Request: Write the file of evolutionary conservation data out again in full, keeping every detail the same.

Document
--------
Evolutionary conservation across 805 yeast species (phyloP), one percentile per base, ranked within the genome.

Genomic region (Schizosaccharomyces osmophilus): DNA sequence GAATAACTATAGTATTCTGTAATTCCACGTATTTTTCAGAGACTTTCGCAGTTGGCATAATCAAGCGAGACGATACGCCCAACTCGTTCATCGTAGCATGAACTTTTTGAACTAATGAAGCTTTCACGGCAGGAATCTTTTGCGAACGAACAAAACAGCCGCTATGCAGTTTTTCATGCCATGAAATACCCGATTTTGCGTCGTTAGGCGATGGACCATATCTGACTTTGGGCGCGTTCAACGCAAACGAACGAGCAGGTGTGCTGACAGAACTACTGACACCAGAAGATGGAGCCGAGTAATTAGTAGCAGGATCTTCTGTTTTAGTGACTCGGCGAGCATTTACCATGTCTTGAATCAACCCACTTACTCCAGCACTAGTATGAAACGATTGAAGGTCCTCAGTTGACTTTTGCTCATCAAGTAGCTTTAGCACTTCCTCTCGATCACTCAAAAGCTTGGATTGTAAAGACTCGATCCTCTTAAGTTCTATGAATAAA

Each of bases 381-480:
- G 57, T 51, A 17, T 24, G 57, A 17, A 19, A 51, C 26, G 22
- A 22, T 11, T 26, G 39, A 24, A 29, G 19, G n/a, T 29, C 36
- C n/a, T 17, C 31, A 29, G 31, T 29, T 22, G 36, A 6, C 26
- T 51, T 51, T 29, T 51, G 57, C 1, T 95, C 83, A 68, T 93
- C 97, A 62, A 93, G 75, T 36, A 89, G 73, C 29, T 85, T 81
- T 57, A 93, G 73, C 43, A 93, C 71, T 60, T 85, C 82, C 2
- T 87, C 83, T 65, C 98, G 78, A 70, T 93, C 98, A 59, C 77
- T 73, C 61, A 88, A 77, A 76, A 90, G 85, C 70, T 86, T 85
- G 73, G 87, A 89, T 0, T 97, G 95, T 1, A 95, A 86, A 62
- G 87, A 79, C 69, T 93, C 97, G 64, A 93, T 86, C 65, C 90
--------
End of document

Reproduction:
Evolutionary conservation across 805 yeast species (phyloP), one percentile per base, ranked within the genome.

Genomic region (Schizosaccharomyces osmophilus): DNA sequence GAATAACTATAGTATTCTGTAATTCCACGTATTTTTCAGAGACTTTCGCAGTTGGCATAATCAAGCGAGACGATACGCCCAACTCGTTCATCGTAGCATGAACTTTTTGAACTAATGAAGCTTTCACGGCAGGAATCTTTTGCGAACGAACAAAACAGCCGCTATGCAGTTTTTCATGCCATGAAATACCCGATTTTGCGTCGTTAGGCGATGGACCATATCTGACTTTGGGCGCGTTCAACGCAAACGAACGAGCAGGTGTGCTGACAGAACTACTGACACCAGAAGATGGAGCCGAGTAATTAGTAGCAGGATCTTCTGTTTTAGTGACTCGGCGAGCATTTACCATGTCTTGAATCAACCCACTTACTCCAGCACTAGTATGAAACGATTGAAGGTCCTCAGTTGACTTTTGCTCATCAAGTAGCTTTAGCACTTCCTCTCGATCACTCAAAAGCTTGGATTGTAAAGACTCGATCCTCTTAAGTTCTATGAATAAA

Each of bases 381-480:
- G 57, T 51, A 17, T 24, G 57, A 17, A 19, A 51, C 26, G 22
- A 22, T 11, T 26, G 39, A 24, A 29, G 19, G n/a, T 29, C 36
- C n/a, T 17, C 31, A 29, G 31, T 29, T 22, G 36, A 6, C 26
- T 51, T 51, T 29, T 51, G 57, C 1, T 95, C 83, A 68, T 93
- C 97, A 62, A 93, G 75, T 36, A 89, G 73, C 29, T 85, T 81
- T 57, A 93, G 73, C 43, A 93, C 71, T 60, T 85, C 82, C 2
- T 87, C 83, T 65, C 98, G 78, A 70, T 93, C 98, A 59, C 77
- T 73, C 61, A 88, A 77, A 76, A 90, G 85, C 70, T 86, T 85
- G 73, G 87, A 89, T 0, T 97, G 95, T 1, A 95, A 86, A 62
- G 87, A 79, C 69, T 93, C 97, G 64, A 93, T 86, C 65, C 90